Spotlight on Bellingham Human Rights Film Festival

by Ryan Tipper

In the ever-growing world of visual media, independent films which aim to raise awareness of human rights in modern society are becoming more frequent. With that in mind, events such as the Bellingham Human Rights Film Festival, currently in its 13th year of operation, give filmmakers a chance to inspire audiences through their own displays of visual media.

From Feb 21 to March 2, the film festival took place at eight different venues around Bellingham, including Whatcom Community College, and showed more than 10 different movies within its two-week span. The themes represented by the films ranged from environmentalism to activism as well as many others.

Courtenay Chadwell-Gatz, division chair of both the English as a Second Language – Academic (ESLA) program and the World Language Department Committee at Whatcom Community College, was the one who initially helped get the film festival showings at Whatcom this year.

“I was contacted by the Bellingham Human Rights Film Festival about showing some of their films at Whatcom this year,” Chadwell-Gatz said. “I was invited to come and watch all the films in the festival this year and got to choose which ones we would show at Whatcom.”

Two of the movies that were chosen by Chadwell-Gatz were Harvest of Empire and Genetic Roulette. These films focused on specific human rights issues, specifically immigration and food supply.

“I have learned so much from watching all these films.” Chadwell-Gatz said of the process of choosing the films. “It has been such a mind-opening experience.”

Harvest of Empire, a film about immigration issues in America, highlighted countries all over the Western hemisphere that have seen refugees flee their home lands and move to America over the past 50 years. The film showed interviews with immigrants, both legal and illegal, who told their stories and journeys of escaping a hostile life in hope of something better in the U.S.

The film also showed why the immigrants believe there is a better life waiting for them in the U.S. One woman, a middle-aged immigrant from El Salvador, spoke about having to leave her 9-year-old daughter behind as she traveled all the way through Mexico to the United States. More than 10 years later, her daughter made the same journey and was reunited with her mother in California.

Throughout the film, connections were made between the driving forces that pushed people to leave their countries and come to the United States.  Many of the civil wars and rebellions taking place in these countries were said to be funded or supported by the U.S. military, according to the film.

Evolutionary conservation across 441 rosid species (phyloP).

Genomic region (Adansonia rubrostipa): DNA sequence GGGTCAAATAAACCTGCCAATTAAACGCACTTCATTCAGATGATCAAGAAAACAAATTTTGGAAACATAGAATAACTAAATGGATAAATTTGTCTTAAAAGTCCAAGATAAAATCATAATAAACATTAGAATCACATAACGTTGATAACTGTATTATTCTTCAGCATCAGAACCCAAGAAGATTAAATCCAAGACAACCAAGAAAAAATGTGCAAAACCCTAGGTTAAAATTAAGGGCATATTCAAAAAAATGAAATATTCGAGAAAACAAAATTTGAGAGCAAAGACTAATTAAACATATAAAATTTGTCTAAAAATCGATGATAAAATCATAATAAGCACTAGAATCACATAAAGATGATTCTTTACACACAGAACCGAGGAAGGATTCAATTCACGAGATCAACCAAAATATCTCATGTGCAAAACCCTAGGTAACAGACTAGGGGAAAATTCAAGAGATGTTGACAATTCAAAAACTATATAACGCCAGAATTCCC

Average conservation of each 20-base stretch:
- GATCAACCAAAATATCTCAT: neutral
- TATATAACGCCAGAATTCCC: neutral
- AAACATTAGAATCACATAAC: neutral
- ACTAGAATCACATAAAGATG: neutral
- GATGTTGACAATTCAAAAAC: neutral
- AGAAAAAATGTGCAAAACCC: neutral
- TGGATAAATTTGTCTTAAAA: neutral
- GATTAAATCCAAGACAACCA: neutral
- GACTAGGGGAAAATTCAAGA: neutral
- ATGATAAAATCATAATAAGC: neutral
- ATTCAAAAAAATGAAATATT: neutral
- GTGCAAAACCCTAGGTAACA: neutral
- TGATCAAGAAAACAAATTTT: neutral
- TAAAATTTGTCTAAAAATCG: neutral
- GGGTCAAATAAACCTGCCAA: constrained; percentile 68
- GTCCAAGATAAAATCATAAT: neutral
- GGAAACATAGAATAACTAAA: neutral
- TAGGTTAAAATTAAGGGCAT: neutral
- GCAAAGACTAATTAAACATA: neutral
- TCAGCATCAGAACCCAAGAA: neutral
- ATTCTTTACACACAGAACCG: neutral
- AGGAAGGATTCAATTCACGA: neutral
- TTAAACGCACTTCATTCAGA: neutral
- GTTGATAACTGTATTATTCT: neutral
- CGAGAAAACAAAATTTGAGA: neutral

“I invited many of the faculty here at Whatcom to bring their students to the film showings,” Chadwell-Gatz said. “There is so much to realize and learn from them and this is the perfect opportunity to do so.”

Genetic Roulette, a film focusing on genetically modified organisms (GMOs) in America’s food supply, and harmful side effects linked to them, aimed to bring awareness of specifically what the human race is eating in today’s society.

The film looked into how, over the past 20 to 30 years, the world is seeing people with new health problems that never existed before. With cancer, autism, diabetes, obesity and more on the rise globally, experts are starting to search for answers.

As the film progresses, the audience is shown the harmful effects that are associated with GMOs and how they originated. Genetic Roulette ends with a call to action about how the consumer can be aware of exactly what they are eating and what they can do to work towards overall better health, according to the film.

“We have had such a great response from the community turn out,” Chadwell-Gatz said. “Hopefully, more students will be interested in watching them in the future.”

Chadwell-Gatz said she is planning to try and have the film festival use Whatcom as a venue for years to come.

With the rise of social media, film festivals are growing with more followers, supporters and film submissions that seek to get the word out about current events and issues. The Bellingham Human Rights Film Festival is a prime example of this and hopes to bring awareness to Whatcom County through its lights, its cameras, and its action.


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One thought on “Spotlight on Bellingham Human Rights Film Festival”

  1. Meh. Decent writing but some structural issues. I’d have edited this down a bit and rearranged some information. Info was good. Quotes were decent. Needed a firm editor’s touch on style though.

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